The Taos Land Trust (TLT) and Not Forgotten Outreach (NFO) have permanently protected nearly 24 acres of open space and agricultural land in the center of the Town of Taos. The conservation easement, announced today, will preserve scenic open space and valuable irrigated agricultural land and wildlife habitat while offering recreational and educational benefits of the residents of Taos County in perpetuity.
“For so long, so many have wanted to see this iconic view-shed and now food-shed, protected forever,” said Kristina Ortez, the Executive Director of the Taos Land Trust.
The land, totaling 23.78 acres and located southwest of Cid’s Market across Paseo del Pueblo Norte (NM State 64) is one of the more iconic scenic open spaces in Taos County. The NFO property is a highly popular public view-shed, beautifully disrupting the more urban surrounding landscape with an expansive view of gentle green hills dotted with grazing animals and the mountains of New Mexico. Due to its location directly off the main thoroughfare the NFO property is viewed by thousands of people each day.
“Already NFO has received grants from private foundations and federal funders to start work this Spring on the Veterans Memorial and ADA walking trail; we will commence when the pandemic is over, said Don Peters. “Currently we are creating row crop areas and planting cover crops to help control invasive species weeds in the open fields.” Peters is the Executive Director of Not Forgotten Outreach a Taos-based non-profit organization that works to inspire physical and emotional healing among veterans and their families through recreational, therapeutic and farming activities.
NFO acquired the now protected land in 2018 From Chet Mitchell and the Summers family. Historically the land was used for ranching and is graced with water rights for the entire acreage. Prior to the purchase, NFO began working with the Taos Land Trust to permanently protect the acreage with a conservation easement. The Taos Land Trust, a 30-year old conservation organization has protected thousands of acres of agricultural land, wildlife habitat and open space across northern New Mexico by utilizing conservation easements. A conservation easement is a voluntary agreement between a landowner and a qualified organization such as Taos Land Trust to restrict future development of a property. Easements are permanent and remain with the land through any changes in ownership. Terms of a conservation easement are tailored to the conservation values of each specific piece of land and the owner’s vision. In other words, no two conservation easements are alike.
“Conserving the land will serve as homage to past Taos County Veterans who helped keep the agrarian culture alive in our community,” says NFO’s Peters. “Keeping land in Taos dedicated to open space and agriculture, as opposed to developed into more residential/business space, is crucial to preserve the historic way of life in Taos.”
According to Peters, NFO will create a veterans memorial park on the land and open it to Taos residents. The park will include a Veteran’s Memorial Garden, an ADA-accessible walking loop, a pole barn and greenhouse, agricultural production, a petting zoo and a pumpkin patch.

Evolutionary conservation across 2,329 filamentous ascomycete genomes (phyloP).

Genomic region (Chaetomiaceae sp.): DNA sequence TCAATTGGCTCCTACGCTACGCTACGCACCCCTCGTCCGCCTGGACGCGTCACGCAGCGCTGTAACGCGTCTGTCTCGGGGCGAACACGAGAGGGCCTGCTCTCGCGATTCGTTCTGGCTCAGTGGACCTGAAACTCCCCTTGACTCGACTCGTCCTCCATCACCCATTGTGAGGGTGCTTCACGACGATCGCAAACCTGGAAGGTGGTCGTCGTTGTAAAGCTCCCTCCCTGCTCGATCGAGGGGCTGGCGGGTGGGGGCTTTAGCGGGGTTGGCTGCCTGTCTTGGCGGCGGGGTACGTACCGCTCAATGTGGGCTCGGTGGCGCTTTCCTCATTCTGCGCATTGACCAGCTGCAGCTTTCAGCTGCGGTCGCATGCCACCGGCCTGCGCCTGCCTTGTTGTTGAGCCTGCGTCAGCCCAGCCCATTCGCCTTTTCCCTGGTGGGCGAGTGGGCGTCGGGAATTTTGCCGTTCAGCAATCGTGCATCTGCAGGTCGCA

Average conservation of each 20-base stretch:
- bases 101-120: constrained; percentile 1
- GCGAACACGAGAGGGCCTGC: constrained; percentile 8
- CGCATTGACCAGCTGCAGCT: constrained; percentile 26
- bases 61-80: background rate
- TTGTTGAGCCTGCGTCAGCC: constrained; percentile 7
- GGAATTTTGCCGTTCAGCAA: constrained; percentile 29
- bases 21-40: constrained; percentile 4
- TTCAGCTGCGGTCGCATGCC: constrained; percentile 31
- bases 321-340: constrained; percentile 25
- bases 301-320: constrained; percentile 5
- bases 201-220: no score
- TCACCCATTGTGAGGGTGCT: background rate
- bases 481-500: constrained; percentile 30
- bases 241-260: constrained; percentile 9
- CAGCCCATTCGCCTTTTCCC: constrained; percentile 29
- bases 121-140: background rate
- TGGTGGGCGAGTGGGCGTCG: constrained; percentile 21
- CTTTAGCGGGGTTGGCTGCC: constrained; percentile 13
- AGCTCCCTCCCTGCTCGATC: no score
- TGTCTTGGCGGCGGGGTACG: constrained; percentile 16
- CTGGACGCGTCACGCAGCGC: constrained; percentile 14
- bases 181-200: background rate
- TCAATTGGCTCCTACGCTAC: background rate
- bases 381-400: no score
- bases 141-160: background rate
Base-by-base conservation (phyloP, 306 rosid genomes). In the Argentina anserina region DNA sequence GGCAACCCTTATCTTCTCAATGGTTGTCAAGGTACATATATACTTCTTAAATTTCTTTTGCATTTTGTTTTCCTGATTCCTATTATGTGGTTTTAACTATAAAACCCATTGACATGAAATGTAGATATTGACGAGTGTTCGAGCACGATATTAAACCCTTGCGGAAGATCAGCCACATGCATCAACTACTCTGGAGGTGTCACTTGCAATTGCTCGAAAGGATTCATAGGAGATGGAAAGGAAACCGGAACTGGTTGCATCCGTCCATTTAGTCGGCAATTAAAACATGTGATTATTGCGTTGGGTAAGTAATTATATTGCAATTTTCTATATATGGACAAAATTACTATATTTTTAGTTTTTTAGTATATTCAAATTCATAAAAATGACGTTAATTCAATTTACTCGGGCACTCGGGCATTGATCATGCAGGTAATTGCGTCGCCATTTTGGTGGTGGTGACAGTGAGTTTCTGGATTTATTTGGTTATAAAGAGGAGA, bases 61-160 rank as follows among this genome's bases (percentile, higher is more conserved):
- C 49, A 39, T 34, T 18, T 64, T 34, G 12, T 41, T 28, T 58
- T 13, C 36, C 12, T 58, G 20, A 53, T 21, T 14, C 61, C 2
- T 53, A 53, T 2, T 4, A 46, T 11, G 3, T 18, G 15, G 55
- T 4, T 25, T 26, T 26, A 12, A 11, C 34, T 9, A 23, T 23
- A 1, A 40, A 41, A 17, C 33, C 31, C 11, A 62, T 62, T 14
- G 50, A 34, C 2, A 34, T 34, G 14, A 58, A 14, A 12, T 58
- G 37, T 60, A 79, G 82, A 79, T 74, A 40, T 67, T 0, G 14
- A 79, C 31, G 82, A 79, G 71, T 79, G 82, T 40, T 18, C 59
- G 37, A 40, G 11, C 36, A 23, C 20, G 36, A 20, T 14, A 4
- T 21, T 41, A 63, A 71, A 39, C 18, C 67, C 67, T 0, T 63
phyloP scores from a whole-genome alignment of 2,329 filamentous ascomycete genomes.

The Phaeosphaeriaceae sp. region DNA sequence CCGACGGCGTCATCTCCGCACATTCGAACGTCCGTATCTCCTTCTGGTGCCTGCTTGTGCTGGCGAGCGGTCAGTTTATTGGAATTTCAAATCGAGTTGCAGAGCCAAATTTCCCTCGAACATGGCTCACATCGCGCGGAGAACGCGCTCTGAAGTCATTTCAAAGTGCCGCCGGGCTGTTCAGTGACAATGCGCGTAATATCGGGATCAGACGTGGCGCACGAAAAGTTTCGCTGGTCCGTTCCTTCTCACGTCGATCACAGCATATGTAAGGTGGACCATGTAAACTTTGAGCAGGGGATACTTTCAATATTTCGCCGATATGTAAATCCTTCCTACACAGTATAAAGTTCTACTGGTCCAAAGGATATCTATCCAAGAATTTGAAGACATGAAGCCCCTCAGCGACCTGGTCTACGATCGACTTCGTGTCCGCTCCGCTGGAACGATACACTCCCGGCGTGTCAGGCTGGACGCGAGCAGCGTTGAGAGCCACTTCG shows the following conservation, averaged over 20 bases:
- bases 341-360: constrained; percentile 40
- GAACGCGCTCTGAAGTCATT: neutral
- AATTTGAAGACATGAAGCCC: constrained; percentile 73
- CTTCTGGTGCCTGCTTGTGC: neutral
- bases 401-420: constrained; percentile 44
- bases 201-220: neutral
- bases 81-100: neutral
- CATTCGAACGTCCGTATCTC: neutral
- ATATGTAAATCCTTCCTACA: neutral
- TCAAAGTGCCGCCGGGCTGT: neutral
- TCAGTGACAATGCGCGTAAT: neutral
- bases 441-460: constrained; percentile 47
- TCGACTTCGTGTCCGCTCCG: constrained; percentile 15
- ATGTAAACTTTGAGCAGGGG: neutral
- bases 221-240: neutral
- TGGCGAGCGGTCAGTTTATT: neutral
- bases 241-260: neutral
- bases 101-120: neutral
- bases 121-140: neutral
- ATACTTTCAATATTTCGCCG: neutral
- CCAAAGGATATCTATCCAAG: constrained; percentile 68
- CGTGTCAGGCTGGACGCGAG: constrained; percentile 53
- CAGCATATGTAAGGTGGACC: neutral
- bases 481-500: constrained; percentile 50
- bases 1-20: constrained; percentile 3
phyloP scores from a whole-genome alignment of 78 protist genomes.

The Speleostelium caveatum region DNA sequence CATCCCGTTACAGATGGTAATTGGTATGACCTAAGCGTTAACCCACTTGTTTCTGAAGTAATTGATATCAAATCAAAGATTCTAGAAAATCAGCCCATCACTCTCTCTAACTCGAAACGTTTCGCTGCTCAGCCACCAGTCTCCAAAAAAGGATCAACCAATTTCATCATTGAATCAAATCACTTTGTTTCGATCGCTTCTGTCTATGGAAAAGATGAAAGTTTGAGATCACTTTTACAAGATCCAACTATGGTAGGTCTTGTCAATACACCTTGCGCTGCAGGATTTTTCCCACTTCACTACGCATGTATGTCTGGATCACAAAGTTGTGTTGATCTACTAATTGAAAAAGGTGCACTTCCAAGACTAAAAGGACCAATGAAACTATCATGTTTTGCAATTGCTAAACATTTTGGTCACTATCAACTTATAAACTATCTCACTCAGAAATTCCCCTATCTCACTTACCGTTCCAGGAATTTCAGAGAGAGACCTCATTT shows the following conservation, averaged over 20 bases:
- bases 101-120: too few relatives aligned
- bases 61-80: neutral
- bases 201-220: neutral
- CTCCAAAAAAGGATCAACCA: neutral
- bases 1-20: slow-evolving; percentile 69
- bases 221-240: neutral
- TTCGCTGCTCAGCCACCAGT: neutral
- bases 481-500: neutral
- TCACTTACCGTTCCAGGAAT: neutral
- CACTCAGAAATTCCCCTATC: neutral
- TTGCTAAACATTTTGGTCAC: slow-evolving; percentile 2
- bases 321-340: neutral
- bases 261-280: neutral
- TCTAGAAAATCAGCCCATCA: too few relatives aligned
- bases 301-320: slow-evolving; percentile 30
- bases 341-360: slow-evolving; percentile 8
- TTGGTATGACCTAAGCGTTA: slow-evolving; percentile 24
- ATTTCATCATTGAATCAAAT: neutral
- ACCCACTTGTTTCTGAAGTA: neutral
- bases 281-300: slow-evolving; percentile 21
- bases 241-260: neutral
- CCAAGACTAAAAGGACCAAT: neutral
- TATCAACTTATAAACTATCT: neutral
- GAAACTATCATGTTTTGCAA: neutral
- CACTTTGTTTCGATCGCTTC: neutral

According to Maya Anthony, the Outreach and Stewardship Coordinator at the Taos Land Trust, there are more than 3,000 veterans, many of them Native Americans, in Taos County. “This is a space where the whole community can come together with a special focus on the service these veterans have given all of us,” says Anthony.
For Jake Caldwell, program officer with The LOR Foundation, it was a privilege to work with Don as well as Chet, Marion and John [the landowners] to find a way for Not Forgotten Outreach to purchase this property with assistance from LOR.
“To be able to honor our veterans, grow food, and provide access to the public all at the same time on that property, LOR was thrilled to be able to help fulfill this vision. NFO, by working with partners like Taos Land Trust, continues to find ways for the community to enjoy the space and we look forward to seeing this next phase come to life.”
The NFO open space project has received $25,000 in funding via a partnership program with the U.S. Fish and Wildlife Services (USFWS). USFWS conducted a site survey and proposal for a habitat restoration plan for the new park NFO envisions. The plan includes the creation of a food forest, improved pollinator habitat, a wildlife corridor and more. The goal is to create a diverse, self-sustainable ecosystem on the property, said Peters of Not Forgotten Outreach. The USFWS along with students from the University of New Mexico Architecture and Planning program will provide technical and implementation assistance.
Earlier this year, NFO also received a $23,000 grant from the Christopher & Dana Reeves Foundation. The grant will fund the construction of the ADA-accessible walking trail crossing over the spring-fed waterway that traverses the twenty-four acre parcel.
Don Peters points out that the NFO property will also help Taos County achieve food security. “This land will serve to create a food hub that will improve food production and the overall food system for the Taos Community,” he says “This pandemic has shown the dire necessity for a location in Taos County where our local farmers can bring their produce for washing, packaging, and distribution within our county, in accordance to USDA Food Safety Standards.” The land, he says, will also serve as a year-round training ground for veteran farmers and community at large, thereby increasing the number of food producers in Taos County.
“In a time of real uncertainty, it’s a joyful feeling to know that this land will forever be protected, and that Not Forgotten Outreach and our community’s veterans will steward this land to provide us with fresh food and breathtaking views of this incredible landscape we call home.” says Kristina Ortez.